I am fully convinced that nerve growth factor is one of the most important things to target, in the realm of nootropics. Whether directly taking NFG, or fostering its stimulation, it seems clear the benefits are real.
Let me just set the preface for what we’re going to talk about here:
- The woman who discovered and took public, nerve growth factor (Rita Levi-Montalcini).
- Using Rita as an example of the power of nerve growth factor for cognitive function in the later years.
- How finding/discovering new ways to stimulate nerve growth factor should be top of mind for nootropics users.
- How Cortex labs is building a stack that will seek to stimulate/foster nerve growth factor.
- How we should just continue discussing NGF within the nootropics community.
Discovering Nerve Growth Factor
In 1952, Italian nobel laureate Rita Levi-Montalcini isolated a chemical compound called Nerve Growth Factor, through her research in cancer tumors. In the 1980’s, she won a nobel peace prize because of her discovery, and thereafter, administered the compound via eye drops (to cross the blood brain barrier) for the rest of her life.
Perhaps the most impressive element of this situation is how this woman stayed in pristine cognitive form for the rest of her life. No sign of Alzheimer’s, no sign of cognitive decline, and to the contrary, an overt demonstration of great brain performance as Rita aged.
Watching some of her discussions on the web, when she was in her 90’s, is perhaps the most illuminating of all. I mean.. this woman is in excellent mental form at a very old age. Sure, the notion that nerve growth factor contributing to this is correlation, but let’s just look at this logically.
She took the substance for 30 or so years. She took it everyday. In her late 90’s, she was giving speeches and doing interviews talking about complex neuroscience. Who else do you know that does that? Who else lives that long in pristine cognitive form?
Who else does so, while having taken a chemical that stimulates neurogenesis (the growth of new neurons) and brain function?
Did we dissect her brain when she died? Not that I know of. But it’s not far fetched to assume her use of a compound that profoundly stimulates nerve cell growth was responsible for her amazing cognitive performance in her later years (and her long life). I really want folks to watch this video (same video as above link), and pay attention to how this woman’s eyes are moving.
Analyze her facial expressions. And listen to the degree of granularity she’s expressing while talking about complex cell function and neurobiology.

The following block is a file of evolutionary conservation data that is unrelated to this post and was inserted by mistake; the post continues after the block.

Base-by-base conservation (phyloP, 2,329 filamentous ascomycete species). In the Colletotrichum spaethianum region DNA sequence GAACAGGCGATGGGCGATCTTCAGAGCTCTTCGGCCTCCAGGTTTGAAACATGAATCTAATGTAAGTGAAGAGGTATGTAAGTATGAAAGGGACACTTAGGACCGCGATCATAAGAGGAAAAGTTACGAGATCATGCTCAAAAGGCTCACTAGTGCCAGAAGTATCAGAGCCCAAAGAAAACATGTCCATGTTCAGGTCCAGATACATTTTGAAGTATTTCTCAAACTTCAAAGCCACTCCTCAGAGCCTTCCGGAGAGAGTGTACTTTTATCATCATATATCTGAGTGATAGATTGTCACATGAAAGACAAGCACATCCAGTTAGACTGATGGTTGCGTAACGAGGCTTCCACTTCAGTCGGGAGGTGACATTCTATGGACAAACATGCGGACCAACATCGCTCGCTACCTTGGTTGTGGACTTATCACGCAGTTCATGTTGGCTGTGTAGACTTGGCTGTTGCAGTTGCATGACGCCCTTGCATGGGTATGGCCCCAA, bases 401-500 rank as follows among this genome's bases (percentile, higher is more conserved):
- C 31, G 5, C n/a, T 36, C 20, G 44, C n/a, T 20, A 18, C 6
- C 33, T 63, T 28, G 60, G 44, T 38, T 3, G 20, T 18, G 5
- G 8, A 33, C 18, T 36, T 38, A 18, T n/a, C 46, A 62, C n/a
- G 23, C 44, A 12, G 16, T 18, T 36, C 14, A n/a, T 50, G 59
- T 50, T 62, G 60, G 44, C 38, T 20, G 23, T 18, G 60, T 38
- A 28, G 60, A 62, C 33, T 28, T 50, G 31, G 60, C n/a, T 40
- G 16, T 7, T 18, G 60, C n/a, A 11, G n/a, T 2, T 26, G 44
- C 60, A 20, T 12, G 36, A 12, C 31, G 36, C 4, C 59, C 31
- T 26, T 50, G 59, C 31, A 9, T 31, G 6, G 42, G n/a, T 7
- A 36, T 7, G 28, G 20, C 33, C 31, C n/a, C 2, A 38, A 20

She’s a fuck*** super computer. And it’s amazing.
Using Rita as an inspiration to target NFG
I have a strong sense about this whole thing. I think her work needs to be applied to the nootropics community, to target NGF functioning in the brain.
I believe that, in looking at the wide spectrum of nootropics/smart drugs, that NGF is the ultimate nootropic, and that as a community, we should work together to try to find new ways (and further develop known assertions) to stimulate/foster nerve growth factor functioning in the brain.
As a company (Cortex Labs), we will work toward this end. We’ll do so initially by building a nootropic stack that targets nerve growth factor, whether by directly increasing it, or stimulating the production/usage of it.
But what might be equally or more important is finding new ways to achieve those goals. The question to ask is: what don’t we know about stimulating nerve growth factor?
What new ways to stimulate growth factors haven’t we discovered yet?
It’s a discussion I think we (as a community of experimenters/biohackers) need to have.
Where to go next
Acetyl-L-Carnitine, affectionately known as ALCAR, seems to be one route to target (by stimulating/increasing) nerve growth factor in humans. There is a study that demonstrates that in aged rats, ALCAR administration does exactly this.
But – ALCAR also donates to the process of acetylcholine production, which is great for some people, not great for others, and can contribute to side effects via chronically increased acetylcholine in the brain.
Cholinergics that increase acetylcholine are powerful nootropics, but cycling is necessary with this (and many other) neurotransmitter, and I feel like we’ve got to figure out how to regulate the cholinergic system while taking ALCAR if we want to take it for NGF related reasons.
Braintropic, a popular nootropics website, asserts that Ashtiba can contribute to increasing nerve growth factor. I cannot find any mechanistic proof of this, so it’s not clear exactly how this happens, if it does. But this is definitely something to explore. It’s on my list to get into it, and study it a bit more.
But ultimately, in the video below, and in this post, I’m trying to really push the conversation of targeting NGF for better brain function. I’m a firm believer these days in nootropic compounds that aren’t necessarily stimulatory, but do produce noticeable functional benefits. I think targeting that kind of outcome, as it relates to NGF, is a worthwhile goal.
firstname.lastname@example.org with suggestions, questions, or to continue the conversation. Also COMMENT on our YouTube video below to discuss.